Provided by: git-man_2.37.2-1ubuntu1_all bug


       git-apply - Apply a patch to files and/or to the index


       git apply [--stat] [--numstat] [--summary] [--check] [--index | --intent-to-add] [--3way]
                 [--apply] [--no-add] [--build-fake-ancestor=<file>] [-R | --reverse]
                 [--allow-binary-replacement | --binary] [--reject] [-z]
                 [-p<n>] [-C<n>] [--inaccurate-eof] [--recount] [--cached]
                 [--ignore-space-change | --ignore-whitespace]
                 [--exclude=<path>] [--include=<path>] [--directory=<root>]
                 [--verbose | --quiet] [--unsafe-paths] [--allow-empty] [<patch>...]


       Reads the supplied diff output (i.e. "a patch") and applies it to files. When running from
       a subdirectory in a repository, patched paths outside the directory are ignored. With the
       --index option the patch is also applied to the index, and with the --cached option the
       patch is only applied to the index. Without these options, the command applies the patch
       only to files, and does not require them to be in a Git repository.

       This command applies the patch but does not create a commit. Use git-am(1) to create
       commits from patches generated by git-format-patch(1) and/or received by email.


           The files to read the patch from.  - can be used to read from the standard input.

           Instead of applying the patch, output diffstat for the input. Turns off "apply".

           Similar to --stat, but shows the number of added and deleted lines in decimal notation
           and the pathname without abbreviation, to make it more machine friendly. For binary
           files, outputs two - instead of saying 0 0. Turns off "apply".

           Instead of applying the patch, output a condensed summary of information obtained from
           git diff extended headers, such as creations, renames and mode changes. Turns off

           Instead of applying the patch, see if the patch is applicable to the current working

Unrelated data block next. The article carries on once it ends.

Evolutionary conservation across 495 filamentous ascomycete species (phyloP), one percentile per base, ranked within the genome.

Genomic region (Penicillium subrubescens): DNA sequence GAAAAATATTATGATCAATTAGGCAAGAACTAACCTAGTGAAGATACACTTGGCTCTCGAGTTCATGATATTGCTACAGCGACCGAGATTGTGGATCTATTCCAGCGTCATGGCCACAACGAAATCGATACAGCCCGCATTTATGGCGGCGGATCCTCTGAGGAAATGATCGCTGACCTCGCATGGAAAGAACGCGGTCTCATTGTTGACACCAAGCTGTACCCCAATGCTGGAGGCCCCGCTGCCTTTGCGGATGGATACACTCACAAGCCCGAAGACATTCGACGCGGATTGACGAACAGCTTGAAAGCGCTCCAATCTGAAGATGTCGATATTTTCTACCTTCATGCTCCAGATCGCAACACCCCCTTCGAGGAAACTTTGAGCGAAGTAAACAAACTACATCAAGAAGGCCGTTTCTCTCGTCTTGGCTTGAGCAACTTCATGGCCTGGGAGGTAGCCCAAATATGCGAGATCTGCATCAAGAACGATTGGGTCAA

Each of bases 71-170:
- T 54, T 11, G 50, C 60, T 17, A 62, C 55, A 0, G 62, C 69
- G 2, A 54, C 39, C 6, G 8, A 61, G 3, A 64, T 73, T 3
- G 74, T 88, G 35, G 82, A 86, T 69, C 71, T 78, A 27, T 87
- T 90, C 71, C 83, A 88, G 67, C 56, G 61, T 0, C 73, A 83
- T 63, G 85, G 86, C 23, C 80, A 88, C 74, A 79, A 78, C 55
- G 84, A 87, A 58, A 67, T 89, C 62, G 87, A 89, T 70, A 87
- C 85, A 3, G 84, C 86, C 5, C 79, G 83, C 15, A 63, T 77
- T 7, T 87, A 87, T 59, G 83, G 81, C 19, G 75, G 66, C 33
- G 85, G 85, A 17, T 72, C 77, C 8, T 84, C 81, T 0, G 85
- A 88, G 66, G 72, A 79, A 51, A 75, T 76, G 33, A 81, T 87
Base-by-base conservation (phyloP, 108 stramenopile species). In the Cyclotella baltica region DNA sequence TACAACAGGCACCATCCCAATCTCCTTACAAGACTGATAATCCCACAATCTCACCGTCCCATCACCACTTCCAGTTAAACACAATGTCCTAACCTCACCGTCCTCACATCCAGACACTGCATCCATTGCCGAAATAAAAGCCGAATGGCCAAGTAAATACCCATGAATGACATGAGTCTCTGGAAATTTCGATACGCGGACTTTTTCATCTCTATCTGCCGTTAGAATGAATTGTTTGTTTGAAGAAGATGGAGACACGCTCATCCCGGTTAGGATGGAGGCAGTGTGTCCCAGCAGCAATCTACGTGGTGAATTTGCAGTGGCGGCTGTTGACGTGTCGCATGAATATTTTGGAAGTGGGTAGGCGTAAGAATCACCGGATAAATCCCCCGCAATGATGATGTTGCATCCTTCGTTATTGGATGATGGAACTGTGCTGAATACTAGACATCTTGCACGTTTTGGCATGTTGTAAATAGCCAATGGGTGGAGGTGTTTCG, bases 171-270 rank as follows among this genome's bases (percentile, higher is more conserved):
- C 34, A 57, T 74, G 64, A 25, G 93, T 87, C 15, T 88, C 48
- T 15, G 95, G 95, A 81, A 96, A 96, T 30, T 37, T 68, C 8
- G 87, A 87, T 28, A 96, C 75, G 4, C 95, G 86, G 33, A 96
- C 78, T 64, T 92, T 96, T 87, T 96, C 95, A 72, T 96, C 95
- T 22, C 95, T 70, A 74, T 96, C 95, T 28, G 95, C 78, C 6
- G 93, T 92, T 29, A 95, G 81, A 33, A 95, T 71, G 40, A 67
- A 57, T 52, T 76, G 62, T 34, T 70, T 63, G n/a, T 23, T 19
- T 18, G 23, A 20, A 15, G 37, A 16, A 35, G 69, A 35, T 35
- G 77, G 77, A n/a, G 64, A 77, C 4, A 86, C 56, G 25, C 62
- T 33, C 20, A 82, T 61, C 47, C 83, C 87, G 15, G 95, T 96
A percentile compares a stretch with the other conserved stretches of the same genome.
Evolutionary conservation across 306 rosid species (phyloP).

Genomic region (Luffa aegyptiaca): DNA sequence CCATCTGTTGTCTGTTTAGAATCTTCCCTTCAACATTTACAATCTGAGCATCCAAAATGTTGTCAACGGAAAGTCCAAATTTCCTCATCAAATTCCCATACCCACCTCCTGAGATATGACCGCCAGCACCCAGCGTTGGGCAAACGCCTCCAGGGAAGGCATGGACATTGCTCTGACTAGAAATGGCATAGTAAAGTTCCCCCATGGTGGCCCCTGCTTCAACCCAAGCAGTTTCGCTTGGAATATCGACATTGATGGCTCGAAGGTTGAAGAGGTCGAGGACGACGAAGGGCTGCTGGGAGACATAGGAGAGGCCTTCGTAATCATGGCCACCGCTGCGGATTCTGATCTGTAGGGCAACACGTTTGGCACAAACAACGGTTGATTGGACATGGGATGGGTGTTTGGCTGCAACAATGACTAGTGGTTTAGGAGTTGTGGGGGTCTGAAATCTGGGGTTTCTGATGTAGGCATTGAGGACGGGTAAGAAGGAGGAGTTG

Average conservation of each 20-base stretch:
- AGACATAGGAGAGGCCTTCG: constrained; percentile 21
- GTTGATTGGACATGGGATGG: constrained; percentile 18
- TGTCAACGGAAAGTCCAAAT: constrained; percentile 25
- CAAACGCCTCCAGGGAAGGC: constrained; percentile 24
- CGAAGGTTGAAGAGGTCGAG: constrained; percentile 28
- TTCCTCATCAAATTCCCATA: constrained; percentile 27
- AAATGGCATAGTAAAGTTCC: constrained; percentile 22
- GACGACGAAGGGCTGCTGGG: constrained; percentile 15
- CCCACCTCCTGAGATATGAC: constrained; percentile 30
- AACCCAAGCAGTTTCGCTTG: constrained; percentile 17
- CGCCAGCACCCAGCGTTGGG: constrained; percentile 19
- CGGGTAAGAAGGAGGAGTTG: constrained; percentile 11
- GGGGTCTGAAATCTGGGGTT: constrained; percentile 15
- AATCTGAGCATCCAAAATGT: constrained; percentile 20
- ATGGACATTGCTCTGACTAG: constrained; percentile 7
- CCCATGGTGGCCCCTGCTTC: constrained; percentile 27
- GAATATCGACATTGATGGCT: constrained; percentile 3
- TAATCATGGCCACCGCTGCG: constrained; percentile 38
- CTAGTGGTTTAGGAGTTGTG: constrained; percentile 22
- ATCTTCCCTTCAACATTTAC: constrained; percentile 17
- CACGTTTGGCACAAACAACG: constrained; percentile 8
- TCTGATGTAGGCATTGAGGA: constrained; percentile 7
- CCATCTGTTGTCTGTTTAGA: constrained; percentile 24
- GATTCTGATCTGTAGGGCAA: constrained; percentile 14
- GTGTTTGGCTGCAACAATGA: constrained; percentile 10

tree and/or the index file and detects errors. Turns off "apply".

           Apply the patch to both the index and the working tree (or merely check that it would
           apply cleanly to both if --check is in effect). Note that --index expects index
           entries and working tree copies for relevant paths to be identical (their contents and
           metadata such as file mode must match), and will raise an error if they are not, even
           if the patch would apply cleanly to both the index and the working tree in isolation.

           Apply the patch to just the index, without touching the working tree. If --check is in
           effect, merely check that it would apply cleanly to the index entry.

           When applying the patch only to the working tree, mark new files to be added to the
           index later (see --intent-to-add option in git-add(1)). This option is ignored unless
           running in a Git repository and --index is not specified. Note that --index could be
           implied by other options such as --cached or --3way.

       -3, --3way
           Attempt 3-way merge if the patch records the identity of blobs it is supposed to apply
           to and we have those blobs available locally, possibly leaving the conflict markers in
           the files in the working tree for the user to resolve. This option implies the --index
           option unless the --cached option is used, and is incompatible with the --reject
           option. When used with the --cached option, any conflicts are left at higher stages in
           the cache.

           Newer git diff output has embedded index information for each blob to help identify
           the original version that the patch applies to. When this flag is given, and if the